Go to Tofu Vindaloo recipe

Tofu Vindaloo

Prep Time:

10 minutes

Cook Time:

25 minutes

Total Time:

35 minutes

Yield:

4 servings

ingredients:

    For the vindaloo paste:

  • 1 small onion, quartered
  • 3 garlic cloves
  • 2 teaspoons fresh grated ginger
  • 1 tablespoon Asian chili paste (or to taste)
  • 1/2 tablespoon ground cumin
  • 1 teaspoon ground turmeric
  • 1/2 teaspoon ground coriander
  • 1/2 teaspoon dry mustard
  • 1/2 teaspoon ground cinnamon
  • 1/4 teaspoon ground cloves
  • 1 teaspoon salt
  • 1/2 teaspoon black pepper
  • For the Tofu Vindaloo:

  • 2 tablespoons grapeseed oil (or other neutral-flavored vegetable oil)
  • 1 (15-ounce) package extra firm tofu, drained and pressed for at least 20 minutes and cut into 1-inch cubes
  • 1 1/4 cups vegetable broth
  • 1/2 cup tomato paste
  • 2 tablespoons apple cider vinegar
  • 2 tablespoons brown sugar
  • 1 medium head cauliflower, chopped into florets
  • 1 red bell pepper, diced
  • 2 cups fresh green beans, cut into 2-inch pieces
  • Rice or naan, for serving
Print recipe

instructions:

    To make the vindaloo paste:

  1. Place all of the paste ingredients in a food processor or blender and puree until it reaches a paste consistency, stopping to scrape down the sides of the bowl or pitcher as needed. Set aside.
  2. To make the Tofu Vindaloo:

  3. Add the oil to a large saucepan over medium-high heat. When hot, add the tofu and cook for about 10 minutes, flipping every 2 minutes or so, until it's lightly browned.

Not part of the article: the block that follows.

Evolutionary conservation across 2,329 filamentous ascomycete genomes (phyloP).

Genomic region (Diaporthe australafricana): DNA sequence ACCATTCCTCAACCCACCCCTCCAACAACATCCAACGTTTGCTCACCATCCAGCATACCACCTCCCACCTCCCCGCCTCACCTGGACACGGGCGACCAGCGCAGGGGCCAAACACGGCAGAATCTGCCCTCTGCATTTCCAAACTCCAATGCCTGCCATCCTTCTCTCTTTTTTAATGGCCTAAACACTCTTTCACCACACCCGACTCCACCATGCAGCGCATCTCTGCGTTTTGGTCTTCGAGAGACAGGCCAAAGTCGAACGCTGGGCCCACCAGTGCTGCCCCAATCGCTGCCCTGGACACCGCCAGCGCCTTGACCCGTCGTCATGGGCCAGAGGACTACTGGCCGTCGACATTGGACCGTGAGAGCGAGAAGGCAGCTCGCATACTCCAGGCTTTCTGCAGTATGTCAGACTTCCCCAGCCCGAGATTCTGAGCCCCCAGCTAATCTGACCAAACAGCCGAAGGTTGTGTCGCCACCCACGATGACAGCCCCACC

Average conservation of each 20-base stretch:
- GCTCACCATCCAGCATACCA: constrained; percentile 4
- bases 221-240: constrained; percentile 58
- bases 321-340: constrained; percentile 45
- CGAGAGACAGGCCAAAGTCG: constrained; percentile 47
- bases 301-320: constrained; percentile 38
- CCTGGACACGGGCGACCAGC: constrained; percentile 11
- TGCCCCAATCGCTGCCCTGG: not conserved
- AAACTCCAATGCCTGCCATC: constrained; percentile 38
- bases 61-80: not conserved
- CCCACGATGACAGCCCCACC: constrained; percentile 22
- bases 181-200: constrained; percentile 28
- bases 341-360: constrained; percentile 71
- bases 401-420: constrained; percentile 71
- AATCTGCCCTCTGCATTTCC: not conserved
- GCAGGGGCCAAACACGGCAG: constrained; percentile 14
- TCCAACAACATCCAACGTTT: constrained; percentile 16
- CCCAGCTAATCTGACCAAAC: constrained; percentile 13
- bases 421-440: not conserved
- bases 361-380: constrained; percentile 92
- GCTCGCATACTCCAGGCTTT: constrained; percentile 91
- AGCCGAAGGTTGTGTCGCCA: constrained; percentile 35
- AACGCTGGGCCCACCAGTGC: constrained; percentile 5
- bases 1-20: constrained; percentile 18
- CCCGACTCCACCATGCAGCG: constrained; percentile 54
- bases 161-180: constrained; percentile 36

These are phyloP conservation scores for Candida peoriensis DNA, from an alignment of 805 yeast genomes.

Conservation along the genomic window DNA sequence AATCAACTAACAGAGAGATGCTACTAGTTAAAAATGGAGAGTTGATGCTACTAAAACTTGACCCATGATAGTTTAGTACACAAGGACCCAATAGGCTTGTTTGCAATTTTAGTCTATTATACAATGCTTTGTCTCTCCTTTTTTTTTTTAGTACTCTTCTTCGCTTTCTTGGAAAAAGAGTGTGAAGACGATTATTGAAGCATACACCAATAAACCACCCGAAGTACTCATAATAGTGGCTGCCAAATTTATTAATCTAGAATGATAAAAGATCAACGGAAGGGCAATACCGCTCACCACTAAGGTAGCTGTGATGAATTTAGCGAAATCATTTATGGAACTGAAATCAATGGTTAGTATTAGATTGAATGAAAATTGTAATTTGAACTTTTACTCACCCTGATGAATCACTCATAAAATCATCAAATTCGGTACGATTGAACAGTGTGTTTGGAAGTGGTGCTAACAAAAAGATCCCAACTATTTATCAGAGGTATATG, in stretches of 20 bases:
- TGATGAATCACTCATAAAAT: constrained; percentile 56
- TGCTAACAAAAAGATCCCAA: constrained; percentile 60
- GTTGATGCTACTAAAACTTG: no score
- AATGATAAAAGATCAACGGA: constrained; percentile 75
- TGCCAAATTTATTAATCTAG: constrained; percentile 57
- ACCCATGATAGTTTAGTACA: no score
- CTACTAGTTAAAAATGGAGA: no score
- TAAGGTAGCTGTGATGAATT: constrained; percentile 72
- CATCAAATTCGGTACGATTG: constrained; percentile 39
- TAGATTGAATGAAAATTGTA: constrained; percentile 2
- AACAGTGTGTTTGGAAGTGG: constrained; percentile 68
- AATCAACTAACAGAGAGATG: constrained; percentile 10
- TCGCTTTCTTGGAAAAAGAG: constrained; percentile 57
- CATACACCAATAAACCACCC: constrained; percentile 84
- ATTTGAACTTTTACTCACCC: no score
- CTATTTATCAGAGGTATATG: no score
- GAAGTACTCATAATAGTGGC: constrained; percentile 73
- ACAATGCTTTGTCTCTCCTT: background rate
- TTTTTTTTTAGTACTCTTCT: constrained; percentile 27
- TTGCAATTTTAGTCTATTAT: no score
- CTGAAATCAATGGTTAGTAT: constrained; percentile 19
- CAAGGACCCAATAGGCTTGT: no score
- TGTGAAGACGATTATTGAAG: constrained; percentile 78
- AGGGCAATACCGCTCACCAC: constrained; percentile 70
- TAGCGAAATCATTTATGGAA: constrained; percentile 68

4. Push the tofu out to the sides of the of the saucepan, making a space in the center. Add the vindaloo paste to the center and heat for 1 minute, until fragrant. Add the broth, tomato paste, cider vinegar and brown sugar. Stir gently to combine, then bring to a simmer and add the cauliflower, pepper and green beans.
  5. Reduce heat to low and simmer, uncovered, for 12-15 minutes or until veggies are tender, stirring occasionally. Add up to 1/2 cup of water during cooking if sauce becomes too thick.
  6. Divide onto plates and serve with rice or naan.

notes:

Vindaloo is one of the spicier Indian dishes. This version is a medium-hot version. If you like super-spicy vindaloo, feel free to up the chili paste. If you're not into spicy, or aren't sure, cut down on the chili paste. You can always add a bit more at the end if it turns out too mild.

About Alissa